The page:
Structures of two elapid snake venom metalloproteases with distinct activities highlight the disulfide patterns in the D domain of ADAMalysin family proteinsGuan, H.H., Goh, K.S., Davamani, F., Wu, P.L., Huang, Y.W., Jeyakanthan, J., Wu, W.G., Chen, C.J.
(2010) J.Struct.Biol. 169: 294-303
- PubMed: 19932752
- DOI: 10.1016/j.jsb.2009.11.009
- Primary Citation of Related Structures:
- PubMed Abstract:
The structures of snake venom metalloproteases (SVMPs) are proposed to be useful models to understand the structural and functional relationship of ADAM (a disintegrin and metalloprotease) which are membrane-anchored proteins involved in multiple hum ...
The structures of snake venom metalloproteases (SVMPs) are proposed to be useful models to understand the structural and functional relationship of ADAM (a disintegrin and metalloprotease) which are membrane-anchored proteins involved in multiple human diseases. We have purified, sequenced and determined the structures of two new P-III SVMPs - atragin and kaouthiagin-like (K-like) from Naja atra. Atragin exhibits a known C-shaped topology, whereas K-like adopts an I-shaped conformation because of the distinct disulfide pattern in the disintegrin-like (D) domain. K-like exhibits an enzymatic specificity toward pro-TNFalpha with less inhibition of cell migration, but atragin shows the opposite effect. The specificity of the enzymatic activity is indicated to be dominated mainly by the local structures of SVMP in the metalloprotease (M) domain, whereas the hyper-variable region (HVR) in the cysteine-rich (C) domain is involved in a cell-migration activity. We demonstrate also a pH-dependent enzymatic activity of atragin that we correlate with the structural dynamics of a Zn(2+)-binding motif and the Met-turn based on the structures determined with a pH-jump method. The structural variations between the C- and I-shapes highlight the disulfide bond patterns in the D domain of the ADAM/adamalysin/reprolysins family proteins.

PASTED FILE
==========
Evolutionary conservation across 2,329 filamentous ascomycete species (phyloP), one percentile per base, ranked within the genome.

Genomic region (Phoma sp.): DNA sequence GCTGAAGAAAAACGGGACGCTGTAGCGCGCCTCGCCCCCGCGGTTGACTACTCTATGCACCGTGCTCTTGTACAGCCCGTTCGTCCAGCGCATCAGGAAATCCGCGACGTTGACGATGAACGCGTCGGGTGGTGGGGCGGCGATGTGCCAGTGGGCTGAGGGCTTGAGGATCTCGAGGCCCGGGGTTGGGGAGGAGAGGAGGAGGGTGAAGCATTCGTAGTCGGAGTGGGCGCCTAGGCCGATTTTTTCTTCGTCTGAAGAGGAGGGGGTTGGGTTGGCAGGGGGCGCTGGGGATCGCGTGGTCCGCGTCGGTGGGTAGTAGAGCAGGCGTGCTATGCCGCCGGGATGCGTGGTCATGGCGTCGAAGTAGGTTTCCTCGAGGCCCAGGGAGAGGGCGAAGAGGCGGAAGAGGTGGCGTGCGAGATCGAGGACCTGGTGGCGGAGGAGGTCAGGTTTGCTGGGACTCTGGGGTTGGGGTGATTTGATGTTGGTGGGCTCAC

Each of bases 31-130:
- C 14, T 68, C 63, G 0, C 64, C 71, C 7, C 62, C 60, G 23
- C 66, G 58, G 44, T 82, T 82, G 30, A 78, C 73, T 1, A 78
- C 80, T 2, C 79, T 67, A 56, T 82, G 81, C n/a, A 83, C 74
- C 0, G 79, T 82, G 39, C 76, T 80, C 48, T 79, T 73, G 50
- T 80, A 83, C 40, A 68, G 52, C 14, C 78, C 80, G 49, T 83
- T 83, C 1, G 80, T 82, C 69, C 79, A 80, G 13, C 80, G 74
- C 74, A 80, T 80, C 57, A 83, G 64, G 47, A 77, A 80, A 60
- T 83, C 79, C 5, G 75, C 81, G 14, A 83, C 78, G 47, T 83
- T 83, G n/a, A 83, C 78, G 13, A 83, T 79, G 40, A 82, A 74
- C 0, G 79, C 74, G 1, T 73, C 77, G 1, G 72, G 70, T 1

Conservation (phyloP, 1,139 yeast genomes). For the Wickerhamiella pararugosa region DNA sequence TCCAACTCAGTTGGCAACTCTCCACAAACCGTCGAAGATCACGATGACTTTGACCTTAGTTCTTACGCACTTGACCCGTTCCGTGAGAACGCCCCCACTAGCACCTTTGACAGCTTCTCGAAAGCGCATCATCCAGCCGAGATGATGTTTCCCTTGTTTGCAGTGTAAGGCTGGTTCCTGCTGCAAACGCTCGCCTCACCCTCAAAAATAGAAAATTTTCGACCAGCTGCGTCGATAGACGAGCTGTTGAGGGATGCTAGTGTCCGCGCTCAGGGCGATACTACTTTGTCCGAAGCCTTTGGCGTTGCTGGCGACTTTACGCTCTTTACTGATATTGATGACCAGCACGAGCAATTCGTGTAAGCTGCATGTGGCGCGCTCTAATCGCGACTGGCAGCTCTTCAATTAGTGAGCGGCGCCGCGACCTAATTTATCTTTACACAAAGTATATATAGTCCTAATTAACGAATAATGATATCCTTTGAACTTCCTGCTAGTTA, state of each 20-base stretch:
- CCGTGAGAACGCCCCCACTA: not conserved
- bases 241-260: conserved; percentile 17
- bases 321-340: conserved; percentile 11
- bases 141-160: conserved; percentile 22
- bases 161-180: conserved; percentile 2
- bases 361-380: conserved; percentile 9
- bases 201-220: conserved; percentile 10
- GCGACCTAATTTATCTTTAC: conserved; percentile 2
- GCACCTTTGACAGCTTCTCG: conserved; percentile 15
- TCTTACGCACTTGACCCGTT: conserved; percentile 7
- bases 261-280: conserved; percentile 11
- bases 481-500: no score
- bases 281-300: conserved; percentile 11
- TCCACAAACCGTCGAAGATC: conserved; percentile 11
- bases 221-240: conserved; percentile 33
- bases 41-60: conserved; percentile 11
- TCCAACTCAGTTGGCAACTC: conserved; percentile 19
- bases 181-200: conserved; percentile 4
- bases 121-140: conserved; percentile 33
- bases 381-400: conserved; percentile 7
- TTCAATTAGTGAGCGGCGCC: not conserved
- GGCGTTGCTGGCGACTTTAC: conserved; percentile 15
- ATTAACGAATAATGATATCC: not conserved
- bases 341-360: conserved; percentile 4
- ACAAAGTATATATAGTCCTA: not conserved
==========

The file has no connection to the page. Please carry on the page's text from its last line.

Life Science Group, Scientific Research Division, National Synchrotron Radiation Research Center, Hsinchu 30076, Taiwan.